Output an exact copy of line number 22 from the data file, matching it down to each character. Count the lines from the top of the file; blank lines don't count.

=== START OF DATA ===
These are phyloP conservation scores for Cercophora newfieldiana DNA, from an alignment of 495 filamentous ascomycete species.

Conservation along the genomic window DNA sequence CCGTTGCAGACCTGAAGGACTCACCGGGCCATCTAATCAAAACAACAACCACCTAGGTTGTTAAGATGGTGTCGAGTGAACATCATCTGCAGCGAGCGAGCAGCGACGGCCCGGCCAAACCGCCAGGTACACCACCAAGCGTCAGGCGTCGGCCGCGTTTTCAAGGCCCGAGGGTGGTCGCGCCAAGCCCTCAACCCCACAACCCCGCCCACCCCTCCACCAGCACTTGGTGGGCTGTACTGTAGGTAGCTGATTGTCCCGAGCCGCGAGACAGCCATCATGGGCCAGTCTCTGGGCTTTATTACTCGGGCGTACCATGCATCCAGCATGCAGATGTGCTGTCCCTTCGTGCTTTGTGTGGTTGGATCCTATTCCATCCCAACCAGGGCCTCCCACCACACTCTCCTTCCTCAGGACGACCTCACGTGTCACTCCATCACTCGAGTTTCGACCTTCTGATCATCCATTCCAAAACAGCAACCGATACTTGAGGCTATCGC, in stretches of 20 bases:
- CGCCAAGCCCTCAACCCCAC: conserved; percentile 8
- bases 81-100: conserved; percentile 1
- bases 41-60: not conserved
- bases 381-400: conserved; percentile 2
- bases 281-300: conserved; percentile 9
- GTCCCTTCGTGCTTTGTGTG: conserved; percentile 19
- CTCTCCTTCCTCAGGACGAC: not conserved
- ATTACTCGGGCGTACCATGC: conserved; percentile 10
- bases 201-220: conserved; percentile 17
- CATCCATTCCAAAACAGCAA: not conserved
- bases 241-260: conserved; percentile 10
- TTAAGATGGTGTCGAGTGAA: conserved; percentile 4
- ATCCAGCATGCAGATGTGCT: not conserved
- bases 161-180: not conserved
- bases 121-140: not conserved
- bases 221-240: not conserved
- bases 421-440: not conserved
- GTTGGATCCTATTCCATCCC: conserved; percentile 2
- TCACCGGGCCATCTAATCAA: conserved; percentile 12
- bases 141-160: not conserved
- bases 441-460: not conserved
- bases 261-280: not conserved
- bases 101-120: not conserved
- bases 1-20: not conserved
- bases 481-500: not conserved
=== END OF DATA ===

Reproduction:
- bases 141-160: not conserved